The surge of quick grocery delivery players is expected to benefit the large players in the FMCG sector and further drive consolidation and formalisation.
Delivering orders within 10-30 minutes requires these players to stock inventory in close proximity, and this does not allow these players to have large warehouses with a wide selection of products.
According to analysts at ICICI Securities, due to the lack of shelf space at the neighbourhood kirana stores and mini-warehouses, these players are able to stock up only top brands of each category. Hence, most of the large listed FMCG players are beneficiaries as they are market leaders.
“The HerfindahlHirschman Index (HHI), a commonly accepted measure of market concentration, shows – HHI of 13 out of 20 categories is above 2,500 which is considered as a highly concentrated market. Also, each category has a clear market leader with over 40 percent market share. This makes us believe that the scales are in favour of large staples companies – a retailer/quick grocery delivery player cannot really sell toothpaste without stocking Colgate or a premium detergent without Surf,” Manoj Menon, Aniket Sethi and Karan Bhuwania, analysts with ICICI Securities said in an investors note.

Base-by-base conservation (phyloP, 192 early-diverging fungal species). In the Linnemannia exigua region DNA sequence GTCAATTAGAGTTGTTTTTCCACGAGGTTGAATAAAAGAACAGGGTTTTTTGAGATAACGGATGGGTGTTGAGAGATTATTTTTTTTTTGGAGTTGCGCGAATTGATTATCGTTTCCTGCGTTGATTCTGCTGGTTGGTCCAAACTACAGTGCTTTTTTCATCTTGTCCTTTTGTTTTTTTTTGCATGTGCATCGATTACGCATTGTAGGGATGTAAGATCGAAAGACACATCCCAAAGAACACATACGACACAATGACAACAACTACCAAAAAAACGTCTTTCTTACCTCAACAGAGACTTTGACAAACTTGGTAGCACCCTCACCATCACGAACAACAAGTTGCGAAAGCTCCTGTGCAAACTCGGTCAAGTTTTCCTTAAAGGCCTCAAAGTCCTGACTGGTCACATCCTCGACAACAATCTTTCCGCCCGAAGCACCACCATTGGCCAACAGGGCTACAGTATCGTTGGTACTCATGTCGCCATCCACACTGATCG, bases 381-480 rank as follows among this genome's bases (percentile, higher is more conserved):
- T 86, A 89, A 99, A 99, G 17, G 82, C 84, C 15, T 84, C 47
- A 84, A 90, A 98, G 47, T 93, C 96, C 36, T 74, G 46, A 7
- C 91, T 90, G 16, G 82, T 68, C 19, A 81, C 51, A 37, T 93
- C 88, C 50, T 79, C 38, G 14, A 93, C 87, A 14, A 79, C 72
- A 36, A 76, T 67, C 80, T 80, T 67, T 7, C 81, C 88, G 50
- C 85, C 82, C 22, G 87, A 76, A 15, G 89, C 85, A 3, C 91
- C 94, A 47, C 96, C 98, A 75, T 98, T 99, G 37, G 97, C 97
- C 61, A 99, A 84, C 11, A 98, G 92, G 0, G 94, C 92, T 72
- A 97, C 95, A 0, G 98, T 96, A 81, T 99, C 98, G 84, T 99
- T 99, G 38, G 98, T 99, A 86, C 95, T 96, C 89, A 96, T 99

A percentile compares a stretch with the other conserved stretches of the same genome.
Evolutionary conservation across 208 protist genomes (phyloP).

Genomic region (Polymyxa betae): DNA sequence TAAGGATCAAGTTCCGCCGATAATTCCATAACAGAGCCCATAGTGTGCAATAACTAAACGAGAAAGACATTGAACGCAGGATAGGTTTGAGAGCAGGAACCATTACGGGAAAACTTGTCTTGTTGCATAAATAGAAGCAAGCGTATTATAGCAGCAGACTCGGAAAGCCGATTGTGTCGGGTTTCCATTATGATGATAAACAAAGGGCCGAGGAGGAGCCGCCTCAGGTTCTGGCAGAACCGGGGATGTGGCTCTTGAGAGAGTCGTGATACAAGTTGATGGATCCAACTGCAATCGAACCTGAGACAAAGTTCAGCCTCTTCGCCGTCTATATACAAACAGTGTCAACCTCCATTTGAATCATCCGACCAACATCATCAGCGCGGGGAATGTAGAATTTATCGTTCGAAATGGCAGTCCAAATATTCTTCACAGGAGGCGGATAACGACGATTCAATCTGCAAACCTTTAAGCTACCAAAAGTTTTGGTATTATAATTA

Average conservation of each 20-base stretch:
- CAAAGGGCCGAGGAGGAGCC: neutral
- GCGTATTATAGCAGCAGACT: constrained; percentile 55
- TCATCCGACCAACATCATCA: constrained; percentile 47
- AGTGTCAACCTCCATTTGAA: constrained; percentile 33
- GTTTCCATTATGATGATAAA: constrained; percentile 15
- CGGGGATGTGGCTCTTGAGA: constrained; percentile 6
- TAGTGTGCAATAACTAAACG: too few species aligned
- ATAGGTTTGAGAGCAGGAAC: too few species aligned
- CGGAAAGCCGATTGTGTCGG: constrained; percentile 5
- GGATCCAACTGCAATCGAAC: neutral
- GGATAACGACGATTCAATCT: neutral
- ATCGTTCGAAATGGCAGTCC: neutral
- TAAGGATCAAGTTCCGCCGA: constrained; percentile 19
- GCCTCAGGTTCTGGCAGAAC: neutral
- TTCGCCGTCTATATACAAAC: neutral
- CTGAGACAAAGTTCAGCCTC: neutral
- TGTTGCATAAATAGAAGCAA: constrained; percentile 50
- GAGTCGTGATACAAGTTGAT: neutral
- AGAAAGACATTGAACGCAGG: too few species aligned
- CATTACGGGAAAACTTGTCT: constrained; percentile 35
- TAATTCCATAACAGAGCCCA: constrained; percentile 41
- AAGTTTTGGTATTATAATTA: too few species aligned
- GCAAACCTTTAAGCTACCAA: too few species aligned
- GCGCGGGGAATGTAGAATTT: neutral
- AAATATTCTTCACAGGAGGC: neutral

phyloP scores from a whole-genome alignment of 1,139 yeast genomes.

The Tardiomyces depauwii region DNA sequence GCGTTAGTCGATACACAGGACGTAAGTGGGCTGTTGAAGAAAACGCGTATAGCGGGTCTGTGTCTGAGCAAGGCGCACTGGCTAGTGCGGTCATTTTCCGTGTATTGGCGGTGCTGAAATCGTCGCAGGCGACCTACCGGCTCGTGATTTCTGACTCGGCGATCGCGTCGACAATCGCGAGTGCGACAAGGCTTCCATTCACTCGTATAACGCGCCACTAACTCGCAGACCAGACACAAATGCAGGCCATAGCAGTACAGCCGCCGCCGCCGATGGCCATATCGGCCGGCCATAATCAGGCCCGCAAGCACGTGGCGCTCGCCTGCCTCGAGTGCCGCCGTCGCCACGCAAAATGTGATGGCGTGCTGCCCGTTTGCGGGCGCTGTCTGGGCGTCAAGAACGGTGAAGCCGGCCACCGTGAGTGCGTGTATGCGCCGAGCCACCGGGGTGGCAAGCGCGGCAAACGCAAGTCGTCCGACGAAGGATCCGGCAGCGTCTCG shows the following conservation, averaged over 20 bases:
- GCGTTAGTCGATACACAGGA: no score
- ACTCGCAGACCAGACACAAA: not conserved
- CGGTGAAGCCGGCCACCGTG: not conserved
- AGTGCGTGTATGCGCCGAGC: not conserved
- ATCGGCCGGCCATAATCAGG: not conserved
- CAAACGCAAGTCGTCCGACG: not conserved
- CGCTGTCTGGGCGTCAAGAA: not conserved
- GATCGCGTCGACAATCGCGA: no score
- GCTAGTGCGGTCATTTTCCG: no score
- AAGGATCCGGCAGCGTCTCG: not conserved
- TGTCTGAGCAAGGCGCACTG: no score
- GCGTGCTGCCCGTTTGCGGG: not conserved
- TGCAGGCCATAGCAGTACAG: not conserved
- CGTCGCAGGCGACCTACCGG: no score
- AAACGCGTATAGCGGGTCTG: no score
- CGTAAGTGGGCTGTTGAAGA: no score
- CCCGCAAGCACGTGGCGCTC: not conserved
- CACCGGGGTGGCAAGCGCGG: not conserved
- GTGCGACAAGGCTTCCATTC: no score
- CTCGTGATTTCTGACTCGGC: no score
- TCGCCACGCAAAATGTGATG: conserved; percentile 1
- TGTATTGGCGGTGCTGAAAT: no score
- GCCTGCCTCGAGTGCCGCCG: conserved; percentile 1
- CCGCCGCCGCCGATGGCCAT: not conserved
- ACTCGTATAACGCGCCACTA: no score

They added that the quick service players are most likely to stock the top brands (having high market shares) to drive higher inventory turns as margins are low for retailing grocery and lower lead times. Analysts expect this trend to drive consolidation and lead to higher market concentration.
Quick commerce space
According to RedSeer’s July report titled ‘Quick Commerce: A $5 billion market by 2025’ has estimated the market penetration of quick commerce at $0.3 billion in CY2021 and is expected to grow 10-15x in the next five years, which is $5 billion by 2025.
Earlier this month, players like Tata’s BigBasket and Ola have entered the 15 minute grocery delivery space. While the existing players such as Dunzo and Swiggy Instamart have doubled down their investment to reduce delivery times. Swiggy is investing $700 million in its quick grocery delivery arm Instamart and plans to start 15 minute delivery from January. On the other hand, Dunzo is adding over 300 micro-fulfilment centres across 700 localities.